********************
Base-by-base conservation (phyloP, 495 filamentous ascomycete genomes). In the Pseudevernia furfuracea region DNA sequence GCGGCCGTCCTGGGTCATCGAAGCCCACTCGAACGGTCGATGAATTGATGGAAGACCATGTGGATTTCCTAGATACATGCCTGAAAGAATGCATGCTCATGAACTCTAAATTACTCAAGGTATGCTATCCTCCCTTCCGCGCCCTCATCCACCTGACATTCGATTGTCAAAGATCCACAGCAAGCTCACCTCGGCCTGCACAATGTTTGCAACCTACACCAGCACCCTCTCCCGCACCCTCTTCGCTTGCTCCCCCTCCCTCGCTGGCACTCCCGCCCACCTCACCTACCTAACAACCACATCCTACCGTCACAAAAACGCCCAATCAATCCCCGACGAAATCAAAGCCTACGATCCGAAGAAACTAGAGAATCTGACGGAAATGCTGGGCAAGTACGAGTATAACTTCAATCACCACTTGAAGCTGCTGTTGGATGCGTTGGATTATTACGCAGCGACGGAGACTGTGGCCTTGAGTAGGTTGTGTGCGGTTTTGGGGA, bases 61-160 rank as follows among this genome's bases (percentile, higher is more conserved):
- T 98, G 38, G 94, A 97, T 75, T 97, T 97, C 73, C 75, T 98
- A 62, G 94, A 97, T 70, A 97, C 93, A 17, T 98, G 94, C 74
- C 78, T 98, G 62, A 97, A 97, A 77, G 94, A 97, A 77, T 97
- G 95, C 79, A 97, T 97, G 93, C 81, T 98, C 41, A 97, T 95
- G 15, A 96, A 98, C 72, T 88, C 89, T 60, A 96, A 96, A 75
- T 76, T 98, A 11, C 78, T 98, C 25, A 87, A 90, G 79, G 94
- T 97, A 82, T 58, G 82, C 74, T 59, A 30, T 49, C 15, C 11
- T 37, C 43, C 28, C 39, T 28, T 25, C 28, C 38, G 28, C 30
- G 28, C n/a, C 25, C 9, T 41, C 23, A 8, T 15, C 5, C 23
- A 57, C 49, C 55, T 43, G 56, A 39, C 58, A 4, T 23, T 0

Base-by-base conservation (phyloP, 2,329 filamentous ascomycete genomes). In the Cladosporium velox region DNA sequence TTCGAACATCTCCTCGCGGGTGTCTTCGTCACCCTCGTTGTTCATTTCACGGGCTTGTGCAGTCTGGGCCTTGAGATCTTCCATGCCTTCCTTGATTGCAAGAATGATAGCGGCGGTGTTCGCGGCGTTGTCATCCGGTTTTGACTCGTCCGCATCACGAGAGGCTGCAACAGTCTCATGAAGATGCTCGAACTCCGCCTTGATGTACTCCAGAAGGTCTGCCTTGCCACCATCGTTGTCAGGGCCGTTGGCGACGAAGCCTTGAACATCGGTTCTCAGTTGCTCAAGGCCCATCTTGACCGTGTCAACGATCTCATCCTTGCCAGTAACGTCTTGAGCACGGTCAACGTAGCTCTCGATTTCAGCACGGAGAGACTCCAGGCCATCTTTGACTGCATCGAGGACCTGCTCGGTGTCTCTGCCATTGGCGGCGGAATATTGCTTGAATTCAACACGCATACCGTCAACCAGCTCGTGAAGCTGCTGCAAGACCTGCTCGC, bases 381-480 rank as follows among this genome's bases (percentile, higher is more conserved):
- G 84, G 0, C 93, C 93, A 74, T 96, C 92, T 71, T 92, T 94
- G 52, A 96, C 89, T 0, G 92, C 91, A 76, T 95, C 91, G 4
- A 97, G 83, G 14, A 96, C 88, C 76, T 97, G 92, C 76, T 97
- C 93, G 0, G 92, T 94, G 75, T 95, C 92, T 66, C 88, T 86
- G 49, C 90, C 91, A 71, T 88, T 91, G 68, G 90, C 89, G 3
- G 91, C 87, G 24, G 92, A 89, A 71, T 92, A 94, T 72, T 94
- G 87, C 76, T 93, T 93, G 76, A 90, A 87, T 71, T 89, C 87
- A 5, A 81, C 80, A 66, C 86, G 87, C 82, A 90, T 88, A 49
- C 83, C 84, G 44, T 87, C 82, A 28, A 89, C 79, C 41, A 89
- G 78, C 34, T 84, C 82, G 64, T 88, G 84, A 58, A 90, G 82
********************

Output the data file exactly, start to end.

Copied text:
Base-by-base conservation (phyloP, 495 filamentous ascomycete genomes). In the Pseudevernia furfuracea region DNA sequence GCGGCCGTCCTGGGTCATCGAAGCCCACTCGAACGGTCGATGAATTGATGGAAGACCATGTGGATTTCCTAGATACATGCCTGAAAGAATGCATGCTCATGAACTCTAAATTACTCAAGGTATGCTATCCTCCCTTCCGCGCCCTCATCCACCTGACATTCGATTGTCAAAGATCCACAGCAAGCTCACCTCGGCCTGCACAATGTTTGCAACCTACACCAGCACCCTCTCCCGCACCCTCTTCGCTTGCTCCCCCTCCCTCGCTGGCACTCCCGCCCACCTCACCTACCTAACAACCACATCCTACCGTCACAAAAACGCCCAATCAATCCCCGACGAAATCAAAGCCTACGATCCGAAGAAACTAGAGAATCTGACGGAAATGCTGGGCAAGTACGAGTATAACTTCAATCACCACTTGAAGCTGCTGTTGGATGCGTTGGATTATTACGCAGCGACGGAGACTGTGGCCTTGAGTAGGTTGTGTGCGGTTTTGGGGA, bases 61-160 rank as follows among this genome's bases (percentile, higher is more conserved):
- T 98, G 38, G 94, A 97, T 75, T 97, T 97, C 73, C 75, T 98
- A 62, G 94, A 97, T 70, A 97, C 93, A 17, T 98, G 94, C 74
- C 78, T 98, G 62, A 97, A 97, A 77, G 94, A 97, A 77, T 97
- G 95, C 79, A 97, T 97, G 93, C 81, T 98, C 41, A 97, T 95
- G 15, A 96, A 98, C 72, T 88, C 89, T 60, A 96, A 96, A 75
- T 76, T 98, A 11, C 78, T 98, C 25, A 87, A 90, G 79, G 94
- T 97, A 82, T 58, G 82, C 74, T 59, A 30, T 49, C 15, C 11
- T 37, C 43, C 28, C 39, T 28, T 25, C 28, C 38, G 28, C 30
- G 28, C n/a, C 25, C 9, T 41, C 23, A 8, T 15, C 5, C 23
- A 57, C 49, C 55, T 43, G 56, A 39, C 58, A 4, T 23, T 0

Base-by-base conservation (phyloP, 2,329 filamentous ascomycete genomes). In the Cladosporium velox region DNA sequence TTCGAACATCTCCTCGCGGGTGTCTTCGTCACCCTCGTTGTTCATTTCACGGGCTTGTGCAGTCTGGGCCTTGAGATCTTCCATGCCTTCCTTGATTGCAAGAATGATAGCGGCGGTGTTCGCGGCGTTGTCATCCGGTTTTGACTCGTCCGCATCACGAGAGGCTGCAACAGTCTCATGAAGATGCTCGAACTCCGCCTTGATGTACTCCAGAAGGTCTGCCTTGCCACCATCGTTGTCAGGGCCGTTGGCGACGAAGCCTTGAACATCGGTTCTCAGTTGCTCAAGGCCCATCTTGACCGTGTCAACGATCTCATCCTTGCCAGTAACGTCTTGAGCACGGTCAACGTAGCTCTCGATTTCAGCACGGAGAGACTCCAGGCCATCTTTGACTGCATCGAGGACCTGCTCGGTGTCTCTGCCATTGGCGGCGGAATATTGCTTGAATTCAACACGCATACCGTCAACCAGCTCGTGAAGCTGCTGCAAGACCTGCTCGC, bases 381-480 rank as follows among this genome's bases (percentile, higher is more conserved):
- G 84, G 0, C 93, C 93, A 74, T 96, C 92, T 71, T 92, T 94
- G 52, A 96, C 89, T 0, G 92, C 91, A 76, T 95, C 91, G 4
- A 97, G 83, G 14, A 96, C 88, C 76, T 97, G 92, C 76, T 97
- C 93, G 0, G 92, T 94, G 75, T 95, C 92, T 66, C 88, T 86
- G 49, C 90, C 91, A 71, T 88, T 91, G 68, G 90, C 89, G 3
- G 91, C 87, G 24, G 92, A 89, A 71, T 92, A 94, T 72, T 94
- G 87, C 76, T 93, T 93, G 76, A 90, A 87, T 71, T 89, C 87
- A 5, A 81, C 80, A 66, C 86, G 87, C 82, A 90, T 88, A 49
- C 83, C 84, G 44, T 87, C 82, A 28, A 89, C 79, C 41, A 89
- G 78, C 34, T 84, C 82, G 64, T 88, G 84, A 58, A 90, G 82